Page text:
It is recommended that, for chemicals for which there are sufficient dose-response data, a BMD corresponding to a 1% risk (BMD_{01}) be used instead of the NOAEL and that a BMD corresponding to a 10% risk (BMD_{10}) be used instead of the LOAEL. Like the NOAEL and LOAEL, the BMD _{01} and BMD_{10} are merely starting points for establishing safe exposures, but they have more precise definition and determination. Like the NOAEL and LOAEL, they are meant to correspond to very low risk. These BMDs should serve as starting points for setting acceptable human exposures to substances for all types of toxic effects, whether carcinogenic or noncarcinogenic. In the process of setting the exposure levels, BMDs must be modified by appropriate conversion factors and reduced by appropriate uncertainty factors, as will be discussed in subsequent sections. The resulting exposure guidance levels do not have specific risk connotations attached to them, but they are simply expected to reflect adequate safety.
When sufficient data are available, the unified BMD-based method for calculating acceptable human exposures is recommended for determining maximum contamination in water aboard spacecraft – spacecraft water exposure guidelines (SWEGs). The BMD approach is an evolving strategy that will assist in the calculation of SWEGs when adequate data are available. At the current stage of development of the BMD, the recommended method for establishing SWEGs is to determine the lower-confidence, model-based likelihood of a BMD_{01} level and apply appropriate uncertainty factors if necessary. This approach represents a recommended decision process to establish acceptable guidelines, but others, such as the lower confidence limit of a BMD _{10} or central estimates of the BMD, might be more useful for data that are available. Further evolution of BMD methodology should be moni-
tored and appropriate alterations in the approach should be made as warranted. In the absence of sufficient data, or when special circumstances dictate, the recommended default procedure for determining SWEGs is essentially the NOAEL-based procedure currently in use for setting maximum contamination levels in air aboard spacecraft – spacecraft maximum allowable concentrations (SMACs) (NRC 1992; James and Gardner 1996).
BMD CALCULATION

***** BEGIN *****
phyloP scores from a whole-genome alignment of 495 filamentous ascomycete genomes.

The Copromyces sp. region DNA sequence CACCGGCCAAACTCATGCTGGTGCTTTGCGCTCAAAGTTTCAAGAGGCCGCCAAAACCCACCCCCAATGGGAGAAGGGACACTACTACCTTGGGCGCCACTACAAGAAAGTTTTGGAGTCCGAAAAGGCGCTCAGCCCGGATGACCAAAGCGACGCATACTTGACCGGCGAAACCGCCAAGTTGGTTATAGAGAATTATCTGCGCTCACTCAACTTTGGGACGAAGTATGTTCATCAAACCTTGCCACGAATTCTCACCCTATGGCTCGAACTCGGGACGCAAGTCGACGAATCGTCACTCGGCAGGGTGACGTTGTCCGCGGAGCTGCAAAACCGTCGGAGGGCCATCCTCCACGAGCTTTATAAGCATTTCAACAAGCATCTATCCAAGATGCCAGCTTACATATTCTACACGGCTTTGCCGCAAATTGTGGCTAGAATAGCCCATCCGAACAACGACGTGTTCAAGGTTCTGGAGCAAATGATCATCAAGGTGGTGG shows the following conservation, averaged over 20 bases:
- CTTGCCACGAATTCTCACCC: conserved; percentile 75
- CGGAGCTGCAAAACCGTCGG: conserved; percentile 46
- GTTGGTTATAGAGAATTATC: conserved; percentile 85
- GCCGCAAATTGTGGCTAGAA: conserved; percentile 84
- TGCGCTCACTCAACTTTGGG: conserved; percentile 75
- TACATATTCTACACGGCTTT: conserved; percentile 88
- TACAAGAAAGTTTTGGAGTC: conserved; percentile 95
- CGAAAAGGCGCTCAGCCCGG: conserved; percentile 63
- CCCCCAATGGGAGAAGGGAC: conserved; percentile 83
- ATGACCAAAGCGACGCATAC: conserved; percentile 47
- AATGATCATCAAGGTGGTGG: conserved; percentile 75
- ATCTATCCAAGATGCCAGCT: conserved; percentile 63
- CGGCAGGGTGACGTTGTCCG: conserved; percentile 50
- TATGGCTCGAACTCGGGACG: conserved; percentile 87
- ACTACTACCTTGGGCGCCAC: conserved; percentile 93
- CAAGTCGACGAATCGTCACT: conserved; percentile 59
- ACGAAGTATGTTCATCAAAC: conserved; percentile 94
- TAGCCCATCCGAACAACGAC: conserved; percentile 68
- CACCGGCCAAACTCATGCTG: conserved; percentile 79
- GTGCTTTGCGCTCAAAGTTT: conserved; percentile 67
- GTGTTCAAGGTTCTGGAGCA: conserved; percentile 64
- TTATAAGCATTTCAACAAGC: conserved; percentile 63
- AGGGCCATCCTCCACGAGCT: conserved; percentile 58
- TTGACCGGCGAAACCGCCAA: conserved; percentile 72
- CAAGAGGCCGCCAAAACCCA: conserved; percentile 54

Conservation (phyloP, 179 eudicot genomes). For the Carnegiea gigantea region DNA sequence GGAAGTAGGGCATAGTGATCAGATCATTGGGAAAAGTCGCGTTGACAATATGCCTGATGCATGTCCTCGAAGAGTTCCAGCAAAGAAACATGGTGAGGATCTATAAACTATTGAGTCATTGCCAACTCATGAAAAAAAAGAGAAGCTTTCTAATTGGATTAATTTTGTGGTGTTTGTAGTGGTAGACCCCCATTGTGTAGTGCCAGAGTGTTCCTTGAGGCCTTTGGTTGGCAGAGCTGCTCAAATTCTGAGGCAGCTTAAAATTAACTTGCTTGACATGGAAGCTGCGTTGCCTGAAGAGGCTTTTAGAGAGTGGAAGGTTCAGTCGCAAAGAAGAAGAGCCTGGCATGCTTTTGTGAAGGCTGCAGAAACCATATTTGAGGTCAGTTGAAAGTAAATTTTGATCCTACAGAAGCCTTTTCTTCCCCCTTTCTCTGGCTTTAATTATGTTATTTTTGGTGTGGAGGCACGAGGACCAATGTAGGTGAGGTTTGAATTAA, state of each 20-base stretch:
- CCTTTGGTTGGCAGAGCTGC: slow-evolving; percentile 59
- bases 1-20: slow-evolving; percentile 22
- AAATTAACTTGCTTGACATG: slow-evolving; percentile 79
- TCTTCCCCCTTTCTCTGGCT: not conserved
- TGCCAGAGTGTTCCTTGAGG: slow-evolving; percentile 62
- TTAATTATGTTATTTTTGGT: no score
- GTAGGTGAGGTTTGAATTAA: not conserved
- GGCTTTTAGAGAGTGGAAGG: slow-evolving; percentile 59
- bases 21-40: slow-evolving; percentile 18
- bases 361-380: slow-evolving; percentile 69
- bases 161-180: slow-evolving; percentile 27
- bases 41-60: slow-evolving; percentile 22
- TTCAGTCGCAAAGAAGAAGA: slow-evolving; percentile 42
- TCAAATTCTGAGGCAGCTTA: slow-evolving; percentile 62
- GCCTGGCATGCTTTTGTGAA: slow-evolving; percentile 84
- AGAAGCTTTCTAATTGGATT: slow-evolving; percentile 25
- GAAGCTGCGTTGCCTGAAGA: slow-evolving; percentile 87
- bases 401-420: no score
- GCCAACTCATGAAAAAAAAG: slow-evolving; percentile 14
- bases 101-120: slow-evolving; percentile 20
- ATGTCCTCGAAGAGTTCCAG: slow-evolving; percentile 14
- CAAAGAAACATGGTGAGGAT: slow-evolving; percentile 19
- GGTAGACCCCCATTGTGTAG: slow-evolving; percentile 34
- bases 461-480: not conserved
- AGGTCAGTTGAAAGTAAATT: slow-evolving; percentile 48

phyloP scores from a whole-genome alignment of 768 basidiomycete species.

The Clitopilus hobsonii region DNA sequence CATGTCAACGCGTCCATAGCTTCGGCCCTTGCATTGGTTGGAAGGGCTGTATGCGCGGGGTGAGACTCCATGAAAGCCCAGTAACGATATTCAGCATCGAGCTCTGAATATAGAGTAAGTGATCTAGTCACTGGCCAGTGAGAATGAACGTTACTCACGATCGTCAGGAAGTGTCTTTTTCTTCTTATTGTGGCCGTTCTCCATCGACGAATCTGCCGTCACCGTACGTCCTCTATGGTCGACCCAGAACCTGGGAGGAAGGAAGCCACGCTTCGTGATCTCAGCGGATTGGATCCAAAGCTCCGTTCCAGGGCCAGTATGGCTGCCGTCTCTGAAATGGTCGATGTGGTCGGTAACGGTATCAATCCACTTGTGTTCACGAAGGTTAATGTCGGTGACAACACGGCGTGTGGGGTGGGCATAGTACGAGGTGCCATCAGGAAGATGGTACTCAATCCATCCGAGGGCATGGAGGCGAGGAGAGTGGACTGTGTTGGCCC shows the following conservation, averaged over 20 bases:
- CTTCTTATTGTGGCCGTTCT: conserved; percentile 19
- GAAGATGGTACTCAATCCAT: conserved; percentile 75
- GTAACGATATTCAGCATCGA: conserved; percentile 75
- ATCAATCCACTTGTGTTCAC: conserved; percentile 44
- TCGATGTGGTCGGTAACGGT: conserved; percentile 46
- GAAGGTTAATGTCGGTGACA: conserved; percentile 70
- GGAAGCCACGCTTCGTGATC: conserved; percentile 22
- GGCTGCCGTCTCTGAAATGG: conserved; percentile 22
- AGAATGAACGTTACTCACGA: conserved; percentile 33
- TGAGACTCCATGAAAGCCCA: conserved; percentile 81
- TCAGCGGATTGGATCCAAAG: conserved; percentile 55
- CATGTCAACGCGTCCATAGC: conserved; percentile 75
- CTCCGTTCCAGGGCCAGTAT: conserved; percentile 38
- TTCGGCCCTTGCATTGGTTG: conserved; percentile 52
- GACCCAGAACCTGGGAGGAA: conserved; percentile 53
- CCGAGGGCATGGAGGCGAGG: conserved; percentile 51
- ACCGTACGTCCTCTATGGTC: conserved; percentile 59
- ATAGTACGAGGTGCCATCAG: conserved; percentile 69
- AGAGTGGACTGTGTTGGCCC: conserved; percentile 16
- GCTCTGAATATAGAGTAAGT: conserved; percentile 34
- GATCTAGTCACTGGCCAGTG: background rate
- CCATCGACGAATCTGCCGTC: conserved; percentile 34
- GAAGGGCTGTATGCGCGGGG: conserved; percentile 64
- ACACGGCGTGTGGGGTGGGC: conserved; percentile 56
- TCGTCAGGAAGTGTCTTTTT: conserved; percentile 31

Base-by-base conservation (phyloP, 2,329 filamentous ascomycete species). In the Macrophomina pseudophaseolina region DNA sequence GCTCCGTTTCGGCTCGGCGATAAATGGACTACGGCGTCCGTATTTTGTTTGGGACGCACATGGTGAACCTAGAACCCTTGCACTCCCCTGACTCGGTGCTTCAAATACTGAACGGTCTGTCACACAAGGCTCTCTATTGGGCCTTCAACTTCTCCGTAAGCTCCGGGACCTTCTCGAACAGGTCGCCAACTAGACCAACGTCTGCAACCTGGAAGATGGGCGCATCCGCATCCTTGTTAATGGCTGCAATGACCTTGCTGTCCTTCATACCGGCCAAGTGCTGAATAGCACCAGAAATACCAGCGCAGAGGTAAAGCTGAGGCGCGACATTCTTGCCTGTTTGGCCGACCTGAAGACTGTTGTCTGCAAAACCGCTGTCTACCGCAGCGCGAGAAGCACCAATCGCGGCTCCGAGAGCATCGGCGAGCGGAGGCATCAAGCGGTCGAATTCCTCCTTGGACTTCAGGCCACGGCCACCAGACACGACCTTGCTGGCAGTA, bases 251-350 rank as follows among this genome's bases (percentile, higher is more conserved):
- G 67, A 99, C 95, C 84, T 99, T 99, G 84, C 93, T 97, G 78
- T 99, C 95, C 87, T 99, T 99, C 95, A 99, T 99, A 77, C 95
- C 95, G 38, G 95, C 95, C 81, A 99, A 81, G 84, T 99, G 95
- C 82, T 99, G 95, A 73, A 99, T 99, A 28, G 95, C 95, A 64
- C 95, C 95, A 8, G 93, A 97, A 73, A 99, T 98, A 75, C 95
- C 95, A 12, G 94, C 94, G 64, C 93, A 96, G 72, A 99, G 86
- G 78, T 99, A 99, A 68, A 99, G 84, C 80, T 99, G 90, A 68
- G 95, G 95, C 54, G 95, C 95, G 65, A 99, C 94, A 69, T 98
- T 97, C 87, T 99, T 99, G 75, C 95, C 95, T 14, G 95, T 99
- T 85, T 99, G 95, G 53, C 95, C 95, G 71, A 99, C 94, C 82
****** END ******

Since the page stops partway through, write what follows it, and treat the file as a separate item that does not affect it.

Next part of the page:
Central Estimate Versus Confidence Limit
Estimating the BMD_{p} involves fitting a dose-response model to observed data and calculating the dose level that corresponds to an excess response, p, above background. Because the estimation of benchmark doses does not stray far from the observed data range, the choice of model might not be critical. As pointed out by Krewski and Van Ryzin (1981), fitted dose-response models for quantal toxicity data do not differ appreciably at responses above 1%. However, as much as possible, knowledge of the biologic mode of action should be used in modeling the dose-response data (Andersen et al. 2000; Wiltse and Dellarco 2000). Clearly, the validity of the observed dose-response data for risk assessment must be ascertained before BMD_{p} estimation begins.
It is desirable that methods used to fit dose-response models to observed data include provisions for calculating statistical confidence limits, because experimental variation is a source of uncertainty that must be considered. Instead of using a formal statistical lower confidence limit on a BMD_{p} as a starting point, one could calculate a central estimate of the BMD_{p}, and reduce it by an uncertainty factor to account for experimental variation. The result would be the same, but the expression of the lower confidence limit on the BMD_{p} via an uncertainty factor for experimental variation provides explicit information regarding the magnitude of this source of uncertainty. The uncertainty factor would be just one of several that would be used to reduce the central estimate to an acceptable exposure guidance level (T.B. Starr, TBS Associates, personal communication, 1997). Thus, the use of confidence
limits instead of central estimates is intended to capture the experimental uncertainty rather than to provide “better” estimates. This topic is discussed further later in this chapter.
Estimating BMD_{p}for Various Toxic Effects